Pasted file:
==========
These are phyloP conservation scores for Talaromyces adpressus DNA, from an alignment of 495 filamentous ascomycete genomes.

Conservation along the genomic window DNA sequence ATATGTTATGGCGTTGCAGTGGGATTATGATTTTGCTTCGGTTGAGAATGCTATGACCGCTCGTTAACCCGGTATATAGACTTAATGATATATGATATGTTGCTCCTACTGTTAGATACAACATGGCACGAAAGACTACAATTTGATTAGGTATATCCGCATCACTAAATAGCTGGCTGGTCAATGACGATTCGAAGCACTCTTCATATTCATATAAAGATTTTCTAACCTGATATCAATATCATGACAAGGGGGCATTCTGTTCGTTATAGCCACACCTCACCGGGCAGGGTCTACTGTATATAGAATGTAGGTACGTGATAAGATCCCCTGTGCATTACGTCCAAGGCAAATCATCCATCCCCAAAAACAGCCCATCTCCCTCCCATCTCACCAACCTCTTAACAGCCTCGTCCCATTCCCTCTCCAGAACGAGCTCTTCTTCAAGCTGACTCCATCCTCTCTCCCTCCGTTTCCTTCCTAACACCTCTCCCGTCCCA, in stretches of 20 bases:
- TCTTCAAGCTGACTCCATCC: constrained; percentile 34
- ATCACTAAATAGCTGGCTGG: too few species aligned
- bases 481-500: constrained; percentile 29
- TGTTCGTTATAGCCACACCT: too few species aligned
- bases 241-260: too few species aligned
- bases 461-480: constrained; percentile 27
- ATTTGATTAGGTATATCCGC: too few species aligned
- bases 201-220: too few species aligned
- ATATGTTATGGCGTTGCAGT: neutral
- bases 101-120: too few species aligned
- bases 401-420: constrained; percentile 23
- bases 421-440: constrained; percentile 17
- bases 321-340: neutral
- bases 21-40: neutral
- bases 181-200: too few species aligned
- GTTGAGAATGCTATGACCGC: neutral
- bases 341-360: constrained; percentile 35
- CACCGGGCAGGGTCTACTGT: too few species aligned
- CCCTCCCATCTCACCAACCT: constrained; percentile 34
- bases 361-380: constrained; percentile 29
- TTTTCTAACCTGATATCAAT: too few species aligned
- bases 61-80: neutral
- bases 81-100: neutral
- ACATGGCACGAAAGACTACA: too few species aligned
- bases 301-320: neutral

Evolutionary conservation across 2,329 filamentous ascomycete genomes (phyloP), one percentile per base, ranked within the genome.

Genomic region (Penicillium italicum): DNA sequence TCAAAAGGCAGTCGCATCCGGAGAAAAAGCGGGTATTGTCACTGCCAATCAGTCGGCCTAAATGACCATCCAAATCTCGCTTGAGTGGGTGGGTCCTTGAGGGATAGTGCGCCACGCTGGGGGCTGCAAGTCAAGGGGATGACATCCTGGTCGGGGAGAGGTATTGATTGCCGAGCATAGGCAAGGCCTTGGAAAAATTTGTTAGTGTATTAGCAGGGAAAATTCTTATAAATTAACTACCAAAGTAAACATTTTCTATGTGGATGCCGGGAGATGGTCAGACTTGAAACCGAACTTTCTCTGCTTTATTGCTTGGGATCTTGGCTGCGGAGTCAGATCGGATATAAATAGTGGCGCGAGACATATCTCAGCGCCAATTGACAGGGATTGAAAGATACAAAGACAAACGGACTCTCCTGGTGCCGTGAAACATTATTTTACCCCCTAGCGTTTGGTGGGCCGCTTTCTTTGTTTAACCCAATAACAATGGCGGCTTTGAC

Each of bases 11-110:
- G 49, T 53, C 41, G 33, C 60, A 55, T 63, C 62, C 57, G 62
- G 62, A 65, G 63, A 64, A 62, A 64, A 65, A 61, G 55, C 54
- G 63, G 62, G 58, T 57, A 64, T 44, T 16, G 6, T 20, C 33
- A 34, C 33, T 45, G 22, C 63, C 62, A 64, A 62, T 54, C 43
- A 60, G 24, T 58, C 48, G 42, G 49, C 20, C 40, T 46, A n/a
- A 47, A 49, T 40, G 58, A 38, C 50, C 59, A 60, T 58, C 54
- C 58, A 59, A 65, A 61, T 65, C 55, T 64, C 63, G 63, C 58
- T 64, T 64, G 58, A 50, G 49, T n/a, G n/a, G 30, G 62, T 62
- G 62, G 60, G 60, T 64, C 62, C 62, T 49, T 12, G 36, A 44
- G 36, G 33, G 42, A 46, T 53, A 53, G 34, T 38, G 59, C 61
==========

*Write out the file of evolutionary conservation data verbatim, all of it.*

These are phyloP conservation scores for Talaromyces adpressus DNA, from an alignment of 495 filamentous ascomycete genomes.

Conservation along the genomic window DNA sequence ATATGTTATGGCGTTGCAGTGGGATTATGATTTTGCTTCGGTTGAGAATGCTATGACCGCTCGTTAACCCGGTATATAGACTTAATGATATATGATATGTTGCTCCTACTGTTAGATACAACATGGCACGAAAGACTACAATTTGATTAGGTATATCCGCATCACTAAATAGCTGGCTGGTCAATGACGATTCGAAGCACTCTTCATATTCATATAAAGATTTTCTAACCTGATATCAATATCATGACAAGGGGGCATTCTGTTCGTTATAGCCACACCTCACCGGGCAGGGTCTACTGTATATAGAATGTAGGTACGTGATAAGATCCCCTGTGCATTACGTCCAAGGCAAATCATCCATCCCCAAAAACAGCCCATCTCCCTCCCATCTCACCAACCTCTTAACAGCCTCGTCCCATTCCCTCTCCAGAACGAGCTCTTCTTCAAGCTGACTCCATCCTCTCTCCCTCCGTTTCCTTCCTAACACCTCTCCCGTCCCA, in stretches of 20 bases:
- TCTTCAAGCTGACTCCATCC: constrained; percentile 34
- ATCACTAAATAGCTGGCTGG: too few species aligned
- bases 481-500: constrained; percentile 29
- TGTTCGTTATAGCCACACCT: too few species aligned
- bases 241-260: too few species aligned
- bases 461-480: constrained; percentile 27
- ATTTGATTAGGTATATCCGC: too few species aligned
- bases 201-220: too few species aligned
- ATATGTTATGGCGTTGCAGT: neutral
- bases 101-120: too few species aligned
- bases 401-420: constrained; percentile 23
- bases 421-440: constrained; percentile 17
- bases 321-340: neutral
- bases 21-40: neutral
- bases 181-200: too few species aligned
- GTTGAGAATGCTATGACCGC: neutral
- bases 341-360: constrained; percentile 35
- CACCGGGCAGGGTCTACTGT: too few species aligned
- CCCTCCCATCTCACCAACCT: constrained; percentile 34
- bases 361-380: constrained; percentile 29
- TTTTCTAACCTGATATCAAT: too few species aligned
- bases 61-80: neutral
- bases 81-100: neutral
- ACATGGCACGAAAGACTACA: too few species aligned
- bases 301-320: neutral

Evolutionary conservation across 2,329 filamentous ascomycete genomes (phyloP), one percentile per base, ranked within the genome.

Genomic region (Penicillium italicum): DNA sequence TCAAAAGGCAGTCGCATCCGGAGAAAAAGCGGGTATTGTCACTGCCAATCAGTCGGCCTAAATGACCATCCAAATCTCGCTTGAGTGGGTGGGTCCTTGAGGGATAGTGCGCCACGCTGGGGGCTGCAAGTCAAGGGGATGACATCCTGGTCGGGGAGAGGTATTGATTGCCGAGCATAGGCAAGGCCTTGGAAAAATTTGTTAGTGTATTAGCAGGGAAAATTCTTATAAATTAACTACCAAAGTAAACATTTTCTATGTGGATGCCGGGAGATGGTCAGACTTGAAACCGAACTTTCTCTGCTTTATTGCTTGGGATCTTGGCTGCGGAGTCAGATCGGATATAAATAGTGGCGCGAGACATATCTCAGCGCCAATTGACAGGGATTGAAAGATACAAAGACAAACGGACTCTCCTGGTGCCGTGAAACATTATTTTACCCCCTAGCGTTTGGTGGGCCGCTTTCTTTGTTTAACCCAATAACAATGGCGGCTTTGAC

Each of bases 11-110:
- G 49, T 53, C 41, G 33, C 60, A 55, T 63, C 62, C 57, G 62
- G 62, A 65, G 63, A 64, A 62, A 64, A 65, A 61, G 55, C 54
- G 63, G 62, G 58, T 57, A 64, T 44, T 16, G 6, T 20, C 33
- A 34, C 33, T 45, G 22, C 63, C 62, A 64, A 62, T 54, C 43
- A 60, G 24, T 58, C 48, G 42, G 49, C 20, C 40, T 46, A n/a
- A 47, A 49, T 40, G 58, A 38, C 50, C 59, A 60, T 58, C 54
- C 58, A 59, A 65, A 61, T 65, C 55, T 64, C 63, G 63, C 58
- T 64, T 64, G 58, A 50, G 49, T n/a, G n/a, G 30, G 62, T 62
- G 62, G 60, G 60, T 64, C 62, C 62, T 49, T 12, G 36, A 44
- G 36, G 33, G 42, A 46, T 53, A 53, G 34, T 38, G 59, C 61